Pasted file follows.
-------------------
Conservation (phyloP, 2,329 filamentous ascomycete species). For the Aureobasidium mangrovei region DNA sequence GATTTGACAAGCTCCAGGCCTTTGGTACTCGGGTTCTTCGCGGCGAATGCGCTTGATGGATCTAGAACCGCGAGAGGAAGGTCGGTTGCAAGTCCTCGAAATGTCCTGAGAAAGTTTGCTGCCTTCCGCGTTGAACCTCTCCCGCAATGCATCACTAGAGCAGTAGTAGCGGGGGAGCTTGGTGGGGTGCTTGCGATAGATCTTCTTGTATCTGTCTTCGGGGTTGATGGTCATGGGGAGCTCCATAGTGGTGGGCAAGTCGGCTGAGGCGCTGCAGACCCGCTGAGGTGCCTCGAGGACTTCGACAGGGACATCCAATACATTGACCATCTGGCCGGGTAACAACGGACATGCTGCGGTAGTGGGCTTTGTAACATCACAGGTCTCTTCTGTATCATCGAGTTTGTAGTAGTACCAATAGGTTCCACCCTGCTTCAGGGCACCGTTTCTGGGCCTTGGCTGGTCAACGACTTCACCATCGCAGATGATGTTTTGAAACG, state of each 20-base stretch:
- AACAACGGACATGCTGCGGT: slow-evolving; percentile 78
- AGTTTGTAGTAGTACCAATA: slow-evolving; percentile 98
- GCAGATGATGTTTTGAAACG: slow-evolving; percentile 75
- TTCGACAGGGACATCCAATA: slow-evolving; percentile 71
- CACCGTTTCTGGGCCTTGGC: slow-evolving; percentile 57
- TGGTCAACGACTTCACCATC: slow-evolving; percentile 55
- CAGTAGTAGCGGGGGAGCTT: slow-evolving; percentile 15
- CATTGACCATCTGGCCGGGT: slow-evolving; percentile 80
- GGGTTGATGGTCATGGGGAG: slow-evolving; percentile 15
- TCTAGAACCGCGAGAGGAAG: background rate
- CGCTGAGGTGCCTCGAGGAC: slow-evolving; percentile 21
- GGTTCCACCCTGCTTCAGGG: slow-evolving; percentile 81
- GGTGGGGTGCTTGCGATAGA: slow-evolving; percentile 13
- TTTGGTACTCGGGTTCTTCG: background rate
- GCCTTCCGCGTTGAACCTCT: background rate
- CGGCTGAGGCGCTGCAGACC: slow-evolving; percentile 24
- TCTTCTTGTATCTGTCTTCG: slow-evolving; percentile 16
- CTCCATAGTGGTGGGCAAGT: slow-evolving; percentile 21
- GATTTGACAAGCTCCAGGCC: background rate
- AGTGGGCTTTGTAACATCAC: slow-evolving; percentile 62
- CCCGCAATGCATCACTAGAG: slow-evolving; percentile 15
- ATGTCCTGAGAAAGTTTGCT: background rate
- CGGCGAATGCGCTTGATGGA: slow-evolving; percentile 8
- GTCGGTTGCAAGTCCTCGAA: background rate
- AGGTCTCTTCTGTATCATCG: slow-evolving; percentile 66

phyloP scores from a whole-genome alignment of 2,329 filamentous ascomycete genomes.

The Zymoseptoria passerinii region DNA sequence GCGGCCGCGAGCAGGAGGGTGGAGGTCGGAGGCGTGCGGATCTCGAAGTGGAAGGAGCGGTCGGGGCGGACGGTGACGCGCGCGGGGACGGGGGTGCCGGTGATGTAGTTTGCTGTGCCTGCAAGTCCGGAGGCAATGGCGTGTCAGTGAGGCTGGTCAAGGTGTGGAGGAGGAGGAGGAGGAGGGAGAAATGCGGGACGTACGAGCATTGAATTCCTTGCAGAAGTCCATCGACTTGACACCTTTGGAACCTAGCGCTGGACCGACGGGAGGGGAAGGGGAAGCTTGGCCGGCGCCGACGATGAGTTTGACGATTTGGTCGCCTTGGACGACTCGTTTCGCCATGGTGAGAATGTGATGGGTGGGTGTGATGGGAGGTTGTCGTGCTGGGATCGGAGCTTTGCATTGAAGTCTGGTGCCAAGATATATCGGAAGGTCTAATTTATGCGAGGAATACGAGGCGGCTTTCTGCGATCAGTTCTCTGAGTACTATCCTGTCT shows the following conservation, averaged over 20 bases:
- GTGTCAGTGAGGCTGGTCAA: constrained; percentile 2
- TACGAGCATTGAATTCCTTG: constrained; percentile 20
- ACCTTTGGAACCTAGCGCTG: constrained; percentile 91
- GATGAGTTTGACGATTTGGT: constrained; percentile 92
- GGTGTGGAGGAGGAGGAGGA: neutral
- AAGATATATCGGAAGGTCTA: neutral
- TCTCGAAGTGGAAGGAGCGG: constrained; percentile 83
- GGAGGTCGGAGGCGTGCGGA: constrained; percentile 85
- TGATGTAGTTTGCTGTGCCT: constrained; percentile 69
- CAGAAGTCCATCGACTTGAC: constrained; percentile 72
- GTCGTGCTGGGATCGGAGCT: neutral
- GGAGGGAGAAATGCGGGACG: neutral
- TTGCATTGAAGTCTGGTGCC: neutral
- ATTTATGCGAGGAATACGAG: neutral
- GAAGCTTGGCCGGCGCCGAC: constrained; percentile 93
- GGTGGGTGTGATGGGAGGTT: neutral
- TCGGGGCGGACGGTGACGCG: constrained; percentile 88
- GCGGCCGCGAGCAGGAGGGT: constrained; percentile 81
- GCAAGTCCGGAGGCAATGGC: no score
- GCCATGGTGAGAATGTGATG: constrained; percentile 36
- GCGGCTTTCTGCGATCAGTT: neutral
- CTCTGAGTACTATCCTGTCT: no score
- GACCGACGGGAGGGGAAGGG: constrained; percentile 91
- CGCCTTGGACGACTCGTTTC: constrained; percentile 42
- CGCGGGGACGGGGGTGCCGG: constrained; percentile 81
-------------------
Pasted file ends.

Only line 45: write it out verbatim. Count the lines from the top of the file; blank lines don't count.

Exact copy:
- TCGGGGCGGACGGTGACGCG: constrained; percentile 88